Keys, Nominals, and Concrete Domains

Lutz, C., Areces, C., Horrocks, I., and Sattler, U.. Keys, Nominals, and Concrete Domains. In Eighteenth International Joint Conference on Artificial Intelligence - IJCAI'03, Acapulco, Mexico, pp. 349–354, Acapulco, Mexico, August 2003.

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Abstract:

Many description logics (DLs) combine knowledge representation on an abstract, logical level with an interface to `concrete'' domains such as numbers and strings with built-in predicates such as <, +, and prefix-of. These hybrid DLs have turned out to be useful for reasoning about conceptual models of information systems, and as the basis for expressive ontology languages. We propose to further extend such DLs with key constraints that allow the expression of statements like `US citizens are uniquely identified by their social security number''. Based on this idea, we introduce a number of natural description logics and perform a detailed analyses of their decidability and computational complexity. It turns out that naive extensions with key constraints easily lead to undecidability, whereas more careful extensions yield NExpTime-complete DLs for a variety of useful concrete domains.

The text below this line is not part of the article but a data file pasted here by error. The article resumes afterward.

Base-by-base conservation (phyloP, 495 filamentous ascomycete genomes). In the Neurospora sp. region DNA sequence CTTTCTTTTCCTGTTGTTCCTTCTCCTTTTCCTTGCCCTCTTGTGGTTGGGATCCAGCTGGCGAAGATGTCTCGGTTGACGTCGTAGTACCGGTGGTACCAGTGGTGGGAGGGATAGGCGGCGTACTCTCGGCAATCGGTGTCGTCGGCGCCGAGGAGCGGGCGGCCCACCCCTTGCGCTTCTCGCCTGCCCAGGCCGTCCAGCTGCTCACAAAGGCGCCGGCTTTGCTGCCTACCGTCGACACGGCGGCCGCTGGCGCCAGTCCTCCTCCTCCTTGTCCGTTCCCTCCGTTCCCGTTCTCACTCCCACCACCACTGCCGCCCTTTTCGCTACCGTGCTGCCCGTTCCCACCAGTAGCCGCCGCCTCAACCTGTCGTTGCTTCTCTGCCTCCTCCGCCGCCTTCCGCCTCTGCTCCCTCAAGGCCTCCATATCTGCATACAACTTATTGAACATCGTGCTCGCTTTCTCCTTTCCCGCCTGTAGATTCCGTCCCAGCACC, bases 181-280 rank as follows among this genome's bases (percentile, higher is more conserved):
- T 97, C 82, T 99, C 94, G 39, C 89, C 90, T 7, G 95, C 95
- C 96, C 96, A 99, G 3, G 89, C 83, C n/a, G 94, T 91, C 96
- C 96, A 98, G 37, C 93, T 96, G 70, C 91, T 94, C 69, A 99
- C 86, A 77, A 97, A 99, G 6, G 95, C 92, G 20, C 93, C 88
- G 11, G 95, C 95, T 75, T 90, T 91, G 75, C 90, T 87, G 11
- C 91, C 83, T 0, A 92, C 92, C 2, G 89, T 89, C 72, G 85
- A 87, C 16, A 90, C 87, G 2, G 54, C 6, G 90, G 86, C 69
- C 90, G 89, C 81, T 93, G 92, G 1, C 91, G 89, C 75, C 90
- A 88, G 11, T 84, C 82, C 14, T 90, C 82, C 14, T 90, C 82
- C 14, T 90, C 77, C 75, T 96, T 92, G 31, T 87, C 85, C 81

BibTeX: (download)

@INPROCEEDINGS{lutz:keys03,
  author = {Lutz, C. and Areces, C. and Horrocks, I. and Sattler, U.},
  title = {Keys, Nominals, and Concrete Domains},
  booktitle = {Eighteenth International Joint Conference on Artificial Intelligence
	- IJCAI'03, Acapulco, Mexico},
  year = {2003},
  pages = {349-354},
  address = {Acapulco, Mexico},
  month = {August},
  abstract = {Many description logics (DLs) combine knowledge representation on
	an abstract, logical level with an interface to `concrete'' domains
	such as numbers and strings with built-in predicates such as <, +,
	and prefix-of. These hybrid DLs have turned out to be useful for
	reasoning about conceptual models of information systems, and as
	the basis for expressive ontology languages. We propose to further
	extend such DLs with key constraints that allow the expression of
	statements like `US citizens are uniquely identified by their social
	security number''. Based on this idea, we introduce a number of natural
	description logics and perform a detailed analyses of their decidability
	and computational complexity. It turns out that naive extensions
	with key constraints easily lead to undecidability, whereas more
	careful extensions yield NExpTime-complete DLs for a variety of useful
	concrete domains. },
}

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